The JavaScript Diaries: Part 11

By Lee Underwood

In this installment we are going to take a look at JavaScript arrays. This is a process of study that will span several installments because arrays can be very useful in creating different types of scripts. At first they can be somewhat confusing but in time they become easier to understand.

JavaScript Arrays

An array object is used to create a database-like structure within a script. Grouping data points (array elements) together makes it easier to access and use the data in a script. There are methods of accessing actual databases (which are beyond the scope of this series) but here we're talking about small amounts of data.

An array can be viewed like a column of data in a spreadsheet. The name of the array would be the same as the name of the column. Each piece of data (element) in the array is referred to by a number (index), just like a row number in a column.

An array is an object. Earlier, I said that an object is a thing, a collection of properties (array elements, in this case) grouped together.

You can name an array using the same format as a variable, a function or an object. Remember our basic rules: The first character cannot be a number, you cannot use a reserved word, and you cannot use spaces. Also, be sure to remember that the name of the array object is capitalized, e.g. Array.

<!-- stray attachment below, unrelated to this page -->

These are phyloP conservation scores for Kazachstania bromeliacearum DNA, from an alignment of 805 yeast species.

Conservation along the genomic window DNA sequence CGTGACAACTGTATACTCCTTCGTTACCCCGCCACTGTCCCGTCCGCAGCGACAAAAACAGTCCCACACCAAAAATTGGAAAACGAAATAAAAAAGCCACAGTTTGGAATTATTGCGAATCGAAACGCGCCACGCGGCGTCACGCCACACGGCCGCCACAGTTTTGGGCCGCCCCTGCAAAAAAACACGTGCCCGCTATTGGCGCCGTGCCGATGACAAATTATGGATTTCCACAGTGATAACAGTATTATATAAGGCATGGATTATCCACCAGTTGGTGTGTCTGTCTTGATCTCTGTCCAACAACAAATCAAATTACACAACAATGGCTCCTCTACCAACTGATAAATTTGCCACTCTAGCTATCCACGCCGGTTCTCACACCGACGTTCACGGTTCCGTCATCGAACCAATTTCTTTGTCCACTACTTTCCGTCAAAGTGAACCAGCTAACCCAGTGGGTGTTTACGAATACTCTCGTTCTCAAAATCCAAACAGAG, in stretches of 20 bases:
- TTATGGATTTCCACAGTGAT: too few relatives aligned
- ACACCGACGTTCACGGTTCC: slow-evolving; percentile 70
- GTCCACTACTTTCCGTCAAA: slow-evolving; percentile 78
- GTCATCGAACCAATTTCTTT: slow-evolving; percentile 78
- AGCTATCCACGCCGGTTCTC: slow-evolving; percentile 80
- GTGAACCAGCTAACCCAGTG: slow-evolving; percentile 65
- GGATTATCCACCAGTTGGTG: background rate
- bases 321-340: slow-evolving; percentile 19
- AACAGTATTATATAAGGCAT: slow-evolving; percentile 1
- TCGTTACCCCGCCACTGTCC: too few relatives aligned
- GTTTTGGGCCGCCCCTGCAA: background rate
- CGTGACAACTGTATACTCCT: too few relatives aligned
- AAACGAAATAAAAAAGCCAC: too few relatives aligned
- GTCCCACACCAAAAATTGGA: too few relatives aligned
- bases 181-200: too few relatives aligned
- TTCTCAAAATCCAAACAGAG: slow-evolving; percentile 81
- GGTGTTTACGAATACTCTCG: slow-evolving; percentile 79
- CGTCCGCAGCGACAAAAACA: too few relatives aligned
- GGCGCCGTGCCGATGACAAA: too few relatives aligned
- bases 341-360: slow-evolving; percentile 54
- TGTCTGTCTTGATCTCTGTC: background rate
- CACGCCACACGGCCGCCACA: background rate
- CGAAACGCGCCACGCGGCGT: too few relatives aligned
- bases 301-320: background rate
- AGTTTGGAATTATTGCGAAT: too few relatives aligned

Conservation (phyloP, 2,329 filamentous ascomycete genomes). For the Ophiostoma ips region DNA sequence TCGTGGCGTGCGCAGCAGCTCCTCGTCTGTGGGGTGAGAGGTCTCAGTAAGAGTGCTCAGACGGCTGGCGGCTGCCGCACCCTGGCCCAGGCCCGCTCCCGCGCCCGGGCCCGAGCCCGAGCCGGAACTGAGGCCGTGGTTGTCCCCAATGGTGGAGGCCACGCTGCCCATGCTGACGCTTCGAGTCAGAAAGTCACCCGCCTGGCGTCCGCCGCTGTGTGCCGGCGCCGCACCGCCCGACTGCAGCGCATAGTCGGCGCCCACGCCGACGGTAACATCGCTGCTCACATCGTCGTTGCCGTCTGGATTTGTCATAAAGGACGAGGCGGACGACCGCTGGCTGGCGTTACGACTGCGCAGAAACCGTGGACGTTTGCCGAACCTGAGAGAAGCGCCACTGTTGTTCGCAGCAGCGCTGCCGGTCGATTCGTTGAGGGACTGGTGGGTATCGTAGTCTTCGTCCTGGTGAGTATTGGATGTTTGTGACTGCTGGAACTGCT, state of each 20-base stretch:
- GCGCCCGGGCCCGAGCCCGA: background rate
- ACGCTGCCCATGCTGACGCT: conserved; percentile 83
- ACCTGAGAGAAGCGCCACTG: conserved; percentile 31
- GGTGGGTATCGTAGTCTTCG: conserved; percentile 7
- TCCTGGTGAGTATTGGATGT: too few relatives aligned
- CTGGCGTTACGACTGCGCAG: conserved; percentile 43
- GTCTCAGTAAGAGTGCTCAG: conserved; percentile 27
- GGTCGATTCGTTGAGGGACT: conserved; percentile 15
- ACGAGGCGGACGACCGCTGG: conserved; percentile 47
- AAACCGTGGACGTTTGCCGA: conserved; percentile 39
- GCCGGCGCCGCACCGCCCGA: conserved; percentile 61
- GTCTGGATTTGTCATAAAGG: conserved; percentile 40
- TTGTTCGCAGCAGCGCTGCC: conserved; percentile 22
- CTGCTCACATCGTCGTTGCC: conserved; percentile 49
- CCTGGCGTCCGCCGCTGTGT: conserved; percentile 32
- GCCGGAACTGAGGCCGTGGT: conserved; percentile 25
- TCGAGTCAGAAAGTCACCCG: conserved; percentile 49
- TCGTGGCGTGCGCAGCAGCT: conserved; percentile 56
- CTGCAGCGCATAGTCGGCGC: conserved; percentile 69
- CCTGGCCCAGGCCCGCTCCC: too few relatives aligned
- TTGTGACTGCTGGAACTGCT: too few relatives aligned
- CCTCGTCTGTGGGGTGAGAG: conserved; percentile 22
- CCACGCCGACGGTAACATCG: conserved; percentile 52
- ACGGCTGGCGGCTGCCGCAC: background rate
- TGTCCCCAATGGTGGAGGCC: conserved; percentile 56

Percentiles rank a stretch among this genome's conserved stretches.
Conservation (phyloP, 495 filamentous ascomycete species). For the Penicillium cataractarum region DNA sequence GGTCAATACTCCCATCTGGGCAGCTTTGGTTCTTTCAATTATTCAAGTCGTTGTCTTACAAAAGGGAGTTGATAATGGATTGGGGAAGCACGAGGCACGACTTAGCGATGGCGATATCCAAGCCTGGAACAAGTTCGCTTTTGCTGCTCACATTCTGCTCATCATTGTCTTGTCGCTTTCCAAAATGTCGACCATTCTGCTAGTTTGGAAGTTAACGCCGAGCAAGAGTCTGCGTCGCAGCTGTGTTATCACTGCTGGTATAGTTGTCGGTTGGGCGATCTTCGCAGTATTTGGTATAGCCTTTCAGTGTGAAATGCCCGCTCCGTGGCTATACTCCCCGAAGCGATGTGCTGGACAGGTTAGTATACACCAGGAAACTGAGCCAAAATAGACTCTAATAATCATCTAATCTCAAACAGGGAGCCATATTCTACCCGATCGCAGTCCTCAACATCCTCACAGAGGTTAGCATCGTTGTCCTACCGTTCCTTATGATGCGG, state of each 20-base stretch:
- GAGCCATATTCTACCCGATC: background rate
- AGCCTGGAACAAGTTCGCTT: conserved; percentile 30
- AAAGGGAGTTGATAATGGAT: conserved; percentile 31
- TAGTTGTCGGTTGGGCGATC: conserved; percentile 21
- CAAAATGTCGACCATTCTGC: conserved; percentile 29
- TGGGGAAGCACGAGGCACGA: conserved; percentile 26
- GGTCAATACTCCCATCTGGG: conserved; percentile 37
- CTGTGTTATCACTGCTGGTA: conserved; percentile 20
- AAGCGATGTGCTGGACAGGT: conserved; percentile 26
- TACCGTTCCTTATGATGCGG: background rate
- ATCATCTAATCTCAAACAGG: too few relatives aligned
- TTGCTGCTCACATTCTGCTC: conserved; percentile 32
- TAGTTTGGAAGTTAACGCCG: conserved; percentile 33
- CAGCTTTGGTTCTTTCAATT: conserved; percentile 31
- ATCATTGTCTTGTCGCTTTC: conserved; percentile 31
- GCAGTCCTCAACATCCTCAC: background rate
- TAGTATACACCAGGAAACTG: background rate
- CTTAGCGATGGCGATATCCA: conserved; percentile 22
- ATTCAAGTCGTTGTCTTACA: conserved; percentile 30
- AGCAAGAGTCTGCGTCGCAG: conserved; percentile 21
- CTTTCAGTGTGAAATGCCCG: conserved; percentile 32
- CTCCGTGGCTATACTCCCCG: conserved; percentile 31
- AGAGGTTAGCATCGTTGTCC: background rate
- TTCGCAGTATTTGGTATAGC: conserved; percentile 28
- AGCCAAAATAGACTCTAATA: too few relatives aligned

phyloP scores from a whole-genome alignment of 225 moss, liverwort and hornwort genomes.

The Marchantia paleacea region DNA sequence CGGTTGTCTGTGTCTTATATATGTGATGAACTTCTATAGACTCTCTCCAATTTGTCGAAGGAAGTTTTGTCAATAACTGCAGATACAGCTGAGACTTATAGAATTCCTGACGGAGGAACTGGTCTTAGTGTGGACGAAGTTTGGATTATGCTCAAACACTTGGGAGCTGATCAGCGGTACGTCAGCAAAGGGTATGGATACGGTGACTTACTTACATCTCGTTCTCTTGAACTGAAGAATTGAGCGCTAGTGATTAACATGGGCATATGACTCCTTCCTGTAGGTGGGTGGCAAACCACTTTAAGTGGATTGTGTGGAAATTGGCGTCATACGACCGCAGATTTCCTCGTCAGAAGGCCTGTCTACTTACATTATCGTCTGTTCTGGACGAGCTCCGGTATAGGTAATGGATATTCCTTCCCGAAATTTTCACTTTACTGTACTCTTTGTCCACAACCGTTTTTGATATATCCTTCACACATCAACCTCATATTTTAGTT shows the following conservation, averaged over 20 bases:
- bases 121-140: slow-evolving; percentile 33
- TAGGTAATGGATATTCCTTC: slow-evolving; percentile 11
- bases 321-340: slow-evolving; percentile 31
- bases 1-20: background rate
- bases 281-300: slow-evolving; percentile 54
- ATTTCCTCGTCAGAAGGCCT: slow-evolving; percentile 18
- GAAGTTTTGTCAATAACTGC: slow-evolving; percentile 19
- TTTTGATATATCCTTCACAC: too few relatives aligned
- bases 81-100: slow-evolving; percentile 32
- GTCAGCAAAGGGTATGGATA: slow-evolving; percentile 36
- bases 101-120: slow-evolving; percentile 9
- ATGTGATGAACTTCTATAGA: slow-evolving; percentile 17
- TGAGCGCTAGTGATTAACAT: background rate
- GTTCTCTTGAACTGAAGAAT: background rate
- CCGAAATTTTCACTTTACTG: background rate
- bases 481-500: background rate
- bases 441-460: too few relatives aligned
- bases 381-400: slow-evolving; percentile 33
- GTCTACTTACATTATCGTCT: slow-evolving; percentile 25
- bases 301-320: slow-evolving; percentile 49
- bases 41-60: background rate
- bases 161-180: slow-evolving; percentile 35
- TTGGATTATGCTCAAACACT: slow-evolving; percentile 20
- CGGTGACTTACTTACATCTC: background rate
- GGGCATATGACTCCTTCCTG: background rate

The JavaScript interpreter uses numbers to access the collection of elements (i.e. the data) in an array. Each index number (as it is the number of the data in the array's index) refers to a specific piece of data in the array, similar to an ID number. It's important to remember that the index numbering of the data starts at "0." So, if you have 8 elements, the first element will be numbered "0" and the last one will be "7."

Elements can be of any type: character string, integer, Boolean, or even another array. An array can even have different types of elements within the same array. Each element in the array is accessed by placing its index number in brackets, i.e. myCar[4]. This would mean that we are looking for data located in the array myCar which has an index of "4." Since the numbering of an index starts at "0," this would actually be the fifth index. For instance, in the following array,

var myCar = new Array("Chev","Ford","Buick","Lincoln","Truck");

the data point with an index of "4" would be Truck. In this example, the indexes are numbered as follows: 0=Chev, 1=Ford, 2=Buick, 3=Lincoln, and 4=Truck. When creating loops, it's much easier to refer to a number than to the actual data itself.

The Size of the Array

The size of an array is determined by either the actual number of elements it contains or by actually specifying a given size. You don't need to specify the size of the array. Sometimes, though, you may want to pre-set the size, e.g.:

var myCar = new Array(20);

That would pre-size the array with 20 elements. You might pre-size the array in order to set aside the space in memory.

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